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The status and prospects of renewable energy for combating global warming

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  • Arent, Douglas J.
  • Wise, Alison
  • Gelman, Rachel
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    Abstract

    Reducing anthropogenic greenhouse gas (GHG) emissions in material quantities, globally, is a critical element in limiting the impacts of global warming. GHG emissions associated with energy extraction and use are a major component of any strategy addressing climate change mitigation. Non-emitting options for electrical power and liquid transportation fuels are increasingly considered key components of an energy system with lower overall environmental impacts. Renewable energy technologies (RETs) as well as biofuels technologies have been accelerating rapidly during the past decades, both in technology performance and cost-competitiveness -- and they are increasingly gaining market share. These technology options offer many positive attributes, but also have unique cost/benefit trade-offs, such as land-use competition for bioresources and variability for wind and solar electric generation technologies. This paper presents a brief summary of status, recent progress, some technological highlights for RETs and biofuels, and an analysis of critical issues that must be addressed for RETs to meet a greater share of the global energy requirements and lower GHG emissions.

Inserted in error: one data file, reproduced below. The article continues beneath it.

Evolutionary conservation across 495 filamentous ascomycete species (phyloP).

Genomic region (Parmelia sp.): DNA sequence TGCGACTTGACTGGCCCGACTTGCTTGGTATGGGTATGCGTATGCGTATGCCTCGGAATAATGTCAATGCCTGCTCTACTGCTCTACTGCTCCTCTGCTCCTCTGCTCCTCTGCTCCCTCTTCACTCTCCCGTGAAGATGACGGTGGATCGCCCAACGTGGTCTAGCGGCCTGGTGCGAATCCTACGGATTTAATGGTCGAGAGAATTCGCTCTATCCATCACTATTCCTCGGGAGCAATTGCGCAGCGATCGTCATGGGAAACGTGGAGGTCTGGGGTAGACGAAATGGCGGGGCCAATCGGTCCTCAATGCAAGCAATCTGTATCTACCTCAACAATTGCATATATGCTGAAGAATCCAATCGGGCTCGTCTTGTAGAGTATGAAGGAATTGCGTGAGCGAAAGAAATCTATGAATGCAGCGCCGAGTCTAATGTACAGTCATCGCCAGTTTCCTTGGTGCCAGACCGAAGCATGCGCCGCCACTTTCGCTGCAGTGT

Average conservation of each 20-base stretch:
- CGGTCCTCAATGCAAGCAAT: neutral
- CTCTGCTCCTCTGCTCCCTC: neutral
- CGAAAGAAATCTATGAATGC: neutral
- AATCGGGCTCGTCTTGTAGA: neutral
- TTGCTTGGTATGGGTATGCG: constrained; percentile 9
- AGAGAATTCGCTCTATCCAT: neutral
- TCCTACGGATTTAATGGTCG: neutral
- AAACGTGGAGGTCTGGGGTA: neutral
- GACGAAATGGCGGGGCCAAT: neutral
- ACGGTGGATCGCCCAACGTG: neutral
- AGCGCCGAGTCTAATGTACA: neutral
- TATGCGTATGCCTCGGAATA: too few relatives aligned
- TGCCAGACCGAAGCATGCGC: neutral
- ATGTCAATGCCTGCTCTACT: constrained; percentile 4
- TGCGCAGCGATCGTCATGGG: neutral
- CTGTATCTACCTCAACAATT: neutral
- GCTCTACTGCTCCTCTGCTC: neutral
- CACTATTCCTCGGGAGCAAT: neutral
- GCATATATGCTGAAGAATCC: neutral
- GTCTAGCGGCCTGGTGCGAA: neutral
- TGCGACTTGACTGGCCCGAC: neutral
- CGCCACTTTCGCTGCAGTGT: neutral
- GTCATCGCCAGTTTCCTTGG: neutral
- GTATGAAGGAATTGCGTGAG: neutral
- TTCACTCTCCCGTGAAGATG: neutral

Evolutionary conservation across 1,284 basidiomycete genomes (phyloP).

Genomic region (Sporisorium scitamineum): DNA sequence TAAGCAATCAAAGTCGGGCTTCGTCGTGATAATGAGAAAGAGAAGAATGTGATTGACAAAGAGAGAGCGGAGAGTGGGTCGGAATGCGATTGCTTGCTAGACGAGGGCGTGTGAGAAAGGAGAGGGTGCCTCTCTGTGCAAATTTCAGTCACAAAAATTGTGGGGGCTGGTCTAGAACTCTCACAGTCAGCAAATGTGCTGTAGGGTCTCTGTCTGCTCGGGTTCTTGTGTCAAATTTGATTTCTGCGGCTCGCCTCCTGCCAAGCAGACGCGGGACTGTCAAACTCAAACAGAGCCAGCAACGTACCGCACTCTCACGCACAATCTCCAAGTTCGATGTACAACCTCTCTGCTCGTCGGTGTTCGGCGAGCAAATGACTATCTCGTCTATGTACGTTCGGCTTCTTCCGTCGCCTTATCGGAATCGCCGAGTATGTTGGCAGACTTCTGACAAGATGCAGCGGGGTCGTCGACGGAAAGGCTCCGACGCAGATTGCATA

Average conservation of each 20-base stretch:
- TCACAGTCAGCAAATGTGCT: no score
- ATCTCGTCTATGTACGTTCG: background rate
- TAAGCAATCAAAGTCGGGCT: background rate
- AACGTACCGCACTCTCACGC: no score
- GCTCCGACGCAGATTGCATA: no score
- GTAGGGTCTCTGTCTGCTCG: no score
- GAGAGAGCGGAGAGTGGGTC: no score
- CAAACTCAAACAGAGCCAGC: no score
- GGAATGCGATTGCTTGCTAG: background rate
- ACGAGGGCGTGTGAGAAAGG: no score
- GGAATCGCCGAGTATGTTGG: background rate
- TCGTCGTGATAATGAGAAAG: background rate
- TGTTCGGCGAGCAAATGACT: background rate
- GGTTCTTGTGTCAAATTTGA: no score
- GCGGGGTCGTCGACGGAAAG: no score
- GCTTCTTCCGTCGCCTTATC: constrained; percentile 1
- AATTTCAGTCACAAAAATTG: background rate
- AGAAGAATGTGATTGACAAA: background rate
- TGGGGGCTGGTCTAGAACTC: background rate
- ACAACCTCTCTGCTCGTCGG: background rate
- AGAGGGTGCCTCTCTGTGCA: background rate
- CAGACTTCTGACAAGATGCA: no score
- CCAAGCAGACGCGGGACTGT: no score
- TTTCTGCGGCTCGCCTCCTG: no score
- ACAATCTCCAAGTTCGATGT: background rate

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    Bibliographic Info

    Article provided by Elsevier in its journal Energy Economics.

    Volume (Year): 33 (2011)
    Issue (Month): 4 (July)
    Pages: 584-593

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    Handle: RePEc:eee:eneeco:v:33:y:2011:i:4:p:584-593

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    Web page: http://www.elsevier.com/locate/eneco

    Related research

    Keywords: Renewable energy Global warming Greenhouse gas emissions Energy technologies Energy markets Energy investments;

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    Cited by:
    1. Algieri, Bernardina & Aquino, Antonio & Succurro, Marianna, 2011. "Going “green”: trade specialisation dynamics in the solar photovoltaic sector," Energy Policy, Elsevier, vol. 39(11), pages 7275-7283.
    2. Hooi Hooi Lean & Russell Smyth, 2012. "Are fluctuations in production of renewable energy permanent or transitory?," Development Research Unit Working Paper Series 05-12, Monash University, Department of Economics.
    3. Rae, Callum & Bradley, Fiona, 2012. "Energy autonomy in sustainable communities—A review of key issues," Renewable and Sustainable Energy Reviews, Elsevier, vol. 16(9), pages 6497-6506.
    4. Abdessalem Abbassi & Ahlem Dakhlaoui & Lota D.Tamini, 2014. "Risk Aversion and Dynamic Games Between Hydroelectric Operators under Uncertainty," Cahiers de recherche CREATE 2014-4, CREATE.
    5. Sueyoshi, Toshiyuki & Goto, Mika, 2014. "Photovoltaic power stations in Germany and the United States: A comparative study by data envelopment analysis," Energy Economics, Elsevier, vol. 42(C), pages 271-288.

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